A week after a ride along with members of the Northern Virginia Gang Task Force, Republican gubernatorial nominee Ed Gillespie returned to Loudoun this morning to unveil his campaign’s package of public safety initiatives.
Flanked by Loudoun Commonwealth’s Attorney Jim Plowman, GOP attorney general nominee John Adams, former attorney general Jerry Kilgore, Del. Randy Minchew (R-10) and other supporters on the courthouse lawn in Leesburg, Gillespie called for the reinstatement of Project Exile, more funding and education for anti-gang efforts, higher pay for law officers, and better documentation of cancer diagnoses among firefighters and other first responders. His platform also includes a review of the commonwealth’s homeland security preparedness, improved cybersecurity and the promise of a comprehensive reform of Virginia’s criminal justice system. Gillespie also said he would oppose efforts to repeal the state’s truth in sentencing policies, saying that “reinstating parole would be the wrong thing for Virginia’s public safety.”
Protesting Democrats formed a backdrop to Gillespie’s press conference, holding anti-Trump and pro-Obamacare signs.
“Unfortunately, we’ve seen crime rates increasing in recent years,” he said, citing statistics that murders, robbery, aggravated assault, forcible sex offenses and motor vehicle thefts have increased since 2015. “Our next governor has to do everything he can to ensure that we ensure the safety of the people of Virginia.”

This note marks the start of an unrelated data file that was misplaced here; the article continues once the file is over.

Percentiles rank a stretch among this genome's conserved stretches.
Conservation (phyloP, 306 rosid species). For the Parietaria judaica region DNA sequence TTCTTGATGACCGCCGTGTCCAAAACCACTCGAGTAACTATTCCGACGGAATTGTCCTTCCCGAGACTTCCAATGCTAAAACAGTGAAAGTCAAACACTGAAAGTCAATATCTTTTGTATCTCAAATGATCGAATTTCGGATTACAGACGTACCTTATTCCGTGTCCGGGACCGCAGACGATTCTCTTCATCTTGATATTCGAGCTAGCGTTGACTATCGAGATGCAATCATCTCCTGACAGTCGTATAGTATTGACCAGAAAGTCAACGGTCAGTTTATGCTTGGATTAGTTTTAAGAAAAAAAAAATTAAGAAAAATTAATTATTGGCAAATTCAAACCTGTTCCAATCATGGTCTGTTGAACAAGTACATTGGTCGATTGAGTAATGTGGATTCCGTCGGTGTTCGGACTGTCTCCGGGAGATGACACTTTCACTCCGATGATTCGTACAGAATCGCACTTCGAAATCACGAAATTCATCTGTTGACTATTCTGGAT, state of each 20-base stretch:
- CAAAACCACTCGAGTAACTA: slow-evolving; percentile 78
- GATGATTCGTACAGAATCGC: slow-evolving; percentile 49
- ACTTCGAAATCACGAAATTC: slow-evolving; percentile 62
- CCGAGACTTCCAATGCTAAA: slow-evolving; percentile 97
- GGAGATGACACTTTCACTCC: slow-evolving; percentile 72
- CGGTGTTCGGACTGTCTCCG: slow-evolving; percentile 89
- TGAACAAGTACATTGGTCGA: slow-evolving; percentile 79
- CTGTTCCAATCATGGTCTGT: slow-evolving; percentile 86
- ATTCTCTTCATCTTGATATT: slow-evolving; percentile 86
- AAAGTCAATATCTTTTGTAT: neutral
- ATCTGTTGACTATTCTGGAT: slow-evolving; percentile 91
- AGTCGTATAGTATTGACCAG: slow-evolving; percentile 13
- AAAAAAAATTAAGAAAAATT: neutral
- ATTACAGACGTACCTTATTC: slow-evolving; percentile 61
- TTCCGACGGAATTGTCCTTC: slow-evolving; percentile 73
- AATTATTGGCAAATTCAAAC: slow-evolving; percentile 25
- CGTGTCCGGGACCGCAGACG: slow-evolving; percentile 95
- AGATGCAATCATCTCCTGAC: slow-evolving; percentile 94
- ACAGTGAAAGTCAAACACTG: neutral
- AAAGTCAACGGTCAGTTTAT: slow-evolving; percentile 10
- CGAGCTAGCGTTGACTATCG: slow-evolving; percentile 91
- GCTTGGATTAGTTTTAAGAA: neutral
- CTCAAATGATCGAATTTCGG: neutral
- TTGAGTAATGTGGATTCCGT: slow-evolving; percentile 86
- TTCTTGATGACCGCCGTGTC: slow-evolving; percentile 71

Gillespie said his tour of the area with members of the gang task force to learn more about the activities of MS-13 and other criminal street gangs was “eye-opening.”
“Gangs prey on our most venerable communities and we need to eradicate gang activity everywhere in the commonwealth,” he said.
His anti-gang platform includes designating the attorney general as Virginia’s “Anti-Gang Chief,” securing funding for the regional task force, forcing localities to actively aid in the enforcement of immigration laws, increasing anti-gang education programs in schools and developing alternative educational opportunities for gang members.
In pushing to reinstate Project Exile, Gillespie said the program was cited as a success when employed in 1997 in Richmond to curb the city’s high murder and robbery rates. The program moves the prosecution of illegal gun offenses to federal courts, where tougher mandatory sentencing it imposed—“exiling” offenders to far-off federal prisons. He said the program was launched with bipartisan support and provided a significant deterrent to violent crimes. The program was criticized because of the high percentage of minority offenders.
“Properly executed, Project Exile will improve public safety, reduce gang violence and target the most violent criminals through effective enforcement of existing federal gun laws,” he said.
Adams, former federal prosecutor, said Project Exile was an “unbelievable success.” He noted that among the 140 murder victims in Richmond the year before the program launched, 80 percent were black residents and half had no criminal background. “These were innocent citizens who were being killed.” During the ensuing decade, the murder rate fell to fewer than 50 a year, he said.
Plowman said he was impressed by the details Gillespie is laying out during his campaign.
“It is very refreshing to speak to a candidate that has so much focus on public policy,” he said. “I think that is something that we have been lacking in year’s past with many candidates. They go out there and run without any substance.”